Why Does My Child Want to Be Babied?

At a glance


My child is in third grade and suddenly wants to be babied. It's like he’s 3 again. Why is this happening?


Kids return to old behaviors for different reasons. A common one is stress. Kids often respond to stressful events by seeking attention.

Changes in a child’s environment can cause a lot of stress, for example. This might be a death in the family, a divorce, a move, or even the birth of a sibling.

Stress comes from situations that make kids feel scared, angry, sad, or insecure. And we don’t always know about these situations. Your child might be being bullied or being left out by other kids. Maybe something’s not going well at school.

Third grade can be a really stressful year for kids. The work starts to get harder, and kids are expected to be more independent. Basically, they’re not considered “little kids” anymore. And that pressure to be a “big kid” can lead to needing more attention.

Your child might not yet be able to talk about feelings or describe what’s going on. But by acting in a babyish way, your child is reaching out for your attention and help. Trying to understand what’s causing the behavior can help you work through this phase together. 

Try to start a conversation about what’s going on—at home, in the community, and at school. Kids don’t always want to open up, so do it in a gentle, non-judgmental way.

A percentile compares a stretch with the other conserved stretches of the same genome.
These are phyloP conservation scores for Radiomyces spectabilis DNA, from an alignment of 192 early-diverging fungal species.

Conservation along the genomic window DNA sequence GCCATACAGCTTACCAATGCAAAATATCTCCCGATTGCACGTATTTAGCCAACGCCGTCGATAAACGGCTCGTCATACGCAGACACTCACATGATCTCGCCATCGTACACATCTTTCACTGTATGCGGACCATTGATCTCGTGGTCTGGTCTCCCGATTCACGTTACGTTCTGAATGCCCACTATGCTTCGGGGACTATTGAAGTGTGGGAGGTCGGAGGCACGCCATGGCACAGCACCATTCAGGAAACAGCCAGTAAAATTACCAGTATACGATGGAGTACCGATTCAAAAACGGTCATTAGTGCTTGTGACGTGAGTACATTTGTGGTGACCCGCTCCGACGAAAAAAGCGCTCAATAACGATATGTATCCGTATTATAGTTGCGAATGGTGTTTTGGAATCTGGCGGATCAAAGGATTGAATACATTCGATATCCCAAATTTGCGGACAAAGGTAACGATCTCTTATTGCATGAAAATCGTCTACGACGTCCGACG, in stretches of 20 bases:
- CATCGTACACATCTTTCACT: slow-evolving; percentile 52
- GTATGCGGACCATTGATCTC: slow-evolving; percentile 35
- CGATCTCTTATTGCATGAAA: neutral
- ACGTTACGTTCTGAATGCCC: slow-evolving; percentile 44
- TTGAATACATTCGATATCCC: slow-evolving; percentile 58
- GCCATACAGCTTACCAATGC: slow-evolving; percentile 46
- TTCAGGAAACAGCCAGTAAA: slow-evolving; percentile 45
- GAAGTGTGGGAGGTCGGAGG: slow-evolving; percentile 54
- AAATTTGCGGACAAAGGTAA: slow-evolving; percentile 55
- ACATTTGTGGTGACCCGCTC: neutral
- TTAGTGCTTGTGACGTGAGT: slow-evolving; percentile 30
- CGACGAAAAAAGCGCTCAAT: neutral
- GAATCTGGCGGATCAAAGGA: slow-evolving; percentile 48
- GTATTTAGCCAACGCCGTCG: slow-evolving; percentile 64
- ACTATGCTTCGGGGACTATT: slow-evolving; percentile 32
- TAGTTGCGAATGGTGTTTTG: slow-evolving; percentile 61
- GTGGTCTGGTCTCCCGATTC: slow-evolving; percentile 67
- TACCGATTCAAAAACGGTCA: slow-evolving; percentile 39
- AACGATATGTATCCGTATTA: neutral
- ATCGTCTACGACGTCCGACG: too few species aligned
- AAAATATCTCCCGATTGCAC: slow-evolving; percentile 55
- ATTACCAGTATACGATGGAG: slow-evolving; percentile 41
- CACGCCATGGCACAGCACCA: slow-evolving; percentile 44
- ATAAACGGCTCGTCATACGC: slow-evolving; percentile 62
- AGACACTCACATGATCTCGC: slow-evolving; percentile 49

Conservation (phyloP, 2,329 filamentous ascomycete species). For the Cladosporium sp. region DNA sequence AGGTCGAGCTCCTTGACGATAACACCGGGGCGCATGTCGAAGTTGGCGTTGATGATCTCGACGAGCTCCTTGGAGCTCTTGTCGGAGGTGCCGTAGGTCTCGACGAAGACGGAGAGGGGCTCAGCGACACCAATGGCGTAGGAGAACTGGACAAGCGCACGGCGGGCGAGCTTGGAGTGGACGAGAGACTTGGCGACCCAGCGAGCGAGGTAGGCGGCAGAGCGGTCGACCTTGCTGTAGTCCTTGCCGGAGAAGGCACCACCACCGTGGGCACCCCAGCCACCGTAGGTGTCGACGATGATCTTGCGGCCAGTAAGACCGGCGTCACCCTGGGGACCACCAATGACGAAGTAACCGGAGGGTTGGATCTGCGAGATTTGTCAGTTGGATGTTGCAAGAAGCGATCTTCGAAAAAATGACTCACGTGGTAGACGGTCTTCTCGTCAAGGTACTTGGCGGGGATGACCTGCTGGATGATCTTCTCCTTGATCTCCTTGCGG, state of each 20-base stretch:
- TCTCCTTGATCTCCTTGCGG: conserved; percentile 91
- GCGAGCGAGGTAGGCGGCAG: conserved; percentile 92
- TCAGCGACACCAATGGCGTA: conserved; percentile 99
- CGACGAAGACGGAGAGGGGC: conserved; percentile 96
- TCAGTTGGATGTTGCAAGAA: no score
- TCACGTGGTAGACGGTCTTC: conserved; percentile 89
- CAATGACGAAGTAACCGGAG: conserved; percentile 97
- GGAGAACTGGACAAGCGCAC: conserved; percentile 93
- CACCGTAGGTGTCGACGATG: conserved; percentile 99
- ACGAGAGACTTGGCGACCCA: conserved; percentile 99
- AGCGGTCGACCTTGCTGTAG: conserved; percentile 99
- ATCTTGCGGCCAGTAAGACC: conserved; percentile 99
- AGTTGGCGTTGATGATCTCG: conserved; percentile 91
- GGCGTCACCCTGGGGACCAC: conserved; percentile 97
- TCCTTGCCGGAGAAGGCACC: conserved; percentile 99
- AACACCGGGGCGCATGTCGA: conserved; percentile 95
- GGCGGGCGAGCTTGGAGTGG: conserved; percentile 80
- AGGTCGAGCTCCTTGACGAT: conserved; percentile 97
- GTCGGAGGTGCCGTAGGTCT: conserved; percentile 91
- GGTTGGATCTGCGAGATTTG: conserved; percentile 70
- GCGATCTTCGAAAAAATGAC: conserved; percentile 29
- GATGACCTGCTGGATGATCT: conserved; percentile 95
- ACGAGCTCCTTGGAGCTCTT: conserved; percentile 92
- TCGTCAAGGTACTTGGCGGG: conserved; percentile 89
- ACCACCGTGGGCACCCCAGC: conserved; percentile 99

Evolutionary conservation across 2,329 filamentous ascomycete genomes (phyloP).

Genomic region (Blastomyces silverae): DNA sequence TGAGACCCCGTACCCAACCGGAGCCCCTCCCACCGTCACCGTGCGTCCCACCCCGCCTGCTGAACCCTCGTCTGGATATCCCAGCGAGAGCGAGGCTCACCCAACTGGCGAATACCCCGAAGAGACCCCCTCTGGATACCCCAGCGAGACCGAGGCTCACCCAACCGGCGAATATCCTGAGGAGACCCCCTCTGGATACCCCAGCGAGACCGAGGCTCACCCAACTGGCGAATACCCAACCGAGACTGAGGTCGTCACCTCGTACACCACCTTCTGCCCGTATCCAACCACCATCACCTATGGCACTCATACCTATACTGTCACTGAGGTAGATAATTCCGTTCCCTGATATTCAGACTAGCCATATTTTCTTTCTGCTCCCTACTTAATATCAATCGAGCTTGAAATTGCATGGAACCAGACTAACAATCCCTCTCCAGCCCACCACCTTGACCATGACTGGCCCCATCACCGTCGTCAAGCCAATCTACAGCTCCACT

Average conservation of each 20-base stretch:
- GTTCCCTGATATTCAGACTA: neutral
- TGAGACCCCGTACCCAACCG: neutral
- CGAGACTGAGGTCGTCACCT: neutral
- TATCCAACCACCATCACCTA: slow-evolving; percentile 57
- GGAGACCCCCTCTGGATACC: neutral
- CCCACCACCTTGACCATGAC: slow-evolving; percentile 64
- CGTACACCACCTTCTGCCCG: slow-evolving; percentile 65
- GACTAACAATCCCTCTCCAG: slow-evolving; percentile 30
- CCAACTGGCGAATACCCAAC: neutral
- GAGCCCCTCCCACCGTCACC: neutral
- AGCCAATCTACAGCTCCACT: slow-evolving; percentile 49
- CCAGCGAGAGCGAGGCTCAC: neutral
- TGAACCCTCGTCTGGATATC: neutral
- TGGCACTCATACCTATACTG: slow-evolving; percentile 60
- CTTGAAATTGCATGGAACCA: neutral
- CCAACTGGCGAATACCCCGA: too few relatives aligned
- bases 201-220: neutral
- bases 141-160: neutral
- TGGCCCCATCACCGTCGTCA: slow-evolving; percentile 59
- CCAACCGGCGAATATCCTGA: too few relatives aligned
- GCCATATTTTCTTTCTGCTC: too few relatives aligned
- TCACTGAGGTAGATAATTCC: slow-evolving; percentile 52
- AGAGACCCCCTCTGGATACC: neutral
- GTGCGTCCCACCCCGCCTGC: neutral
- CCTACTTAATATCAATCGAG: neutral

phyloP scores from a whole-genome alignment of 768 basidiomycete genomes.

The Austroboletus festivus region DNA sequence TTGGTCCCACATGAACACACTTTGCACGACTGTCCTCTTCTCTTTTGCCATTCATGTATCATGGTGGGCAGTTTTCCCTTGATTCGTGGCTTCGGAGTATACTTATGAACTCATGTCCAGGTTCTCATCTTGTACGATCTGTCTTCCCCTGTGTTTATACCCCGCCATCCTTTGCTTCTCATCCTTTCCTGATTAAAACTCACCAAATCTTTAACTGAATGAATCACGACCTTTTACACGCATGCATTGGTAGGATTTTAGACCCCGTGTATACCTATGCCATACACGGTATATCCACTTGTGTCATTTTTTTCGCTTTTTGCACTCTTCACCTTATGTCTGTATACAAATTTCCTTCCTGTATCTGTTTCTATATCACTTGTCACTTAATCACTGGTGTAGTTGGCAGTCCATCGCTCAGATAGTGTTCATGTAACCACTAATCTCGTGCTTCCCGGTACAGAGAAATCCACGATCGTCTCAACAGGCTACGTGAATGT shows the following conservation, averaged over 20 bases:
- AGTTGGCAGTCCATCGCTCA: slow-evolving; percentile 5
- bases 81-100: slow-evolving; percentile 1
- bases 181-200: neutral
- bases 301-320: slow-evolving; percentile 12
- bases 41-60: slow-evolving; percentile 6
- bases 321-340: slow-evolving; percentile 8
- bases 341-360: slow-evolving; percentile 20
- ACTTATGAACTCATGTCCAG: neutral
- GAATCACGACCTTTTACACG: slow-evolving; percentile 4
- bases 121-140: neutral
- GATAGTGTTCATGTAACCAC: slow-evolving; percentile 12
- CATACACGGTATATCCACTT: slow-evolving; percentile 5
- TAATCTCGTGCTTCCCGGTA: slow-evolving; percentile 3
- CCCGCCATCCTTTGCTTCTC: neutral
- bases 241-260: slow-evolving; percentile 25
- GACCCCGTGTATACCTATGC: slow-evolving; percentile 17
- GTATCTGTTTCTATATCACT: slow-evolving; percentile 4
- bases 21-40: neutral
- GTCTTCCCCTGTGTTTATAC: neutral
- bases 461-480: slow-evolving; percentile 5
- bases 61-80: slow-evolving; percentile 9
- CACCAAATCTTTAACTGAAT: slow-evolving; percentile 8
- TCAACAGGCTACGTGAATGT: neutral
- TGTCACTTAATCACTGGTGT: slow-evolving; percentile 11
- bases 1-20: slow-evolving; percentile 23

If your child can put the concerns into words, say that you understand and are supportive. It’s important to let kids know that it’s OK to feel the way they do. Ask them what they want you to do to make them feel more comfortable.

You can also share a story (even a made-up one) about something that stressed you out and what you did to make yourself feel better. Knowing they’re not alone in having these feelings may make it easier for kids to open up.

It’s a good thing that your child is reaching out to you for comfort and help, even if it’s not by using words. All kids need a little babying sometimes. And lots of kids need help learning strategies for managing their emotions. See if you can carve out a few minutes a day for just the two of you to read, play a game, or snuggle quietly.

About the author

About the author

Rayma Griffin, MA, MEd has spent her 40-year career advocating for the rights of children with learning and thinking differences, both in the classroom and as an educator.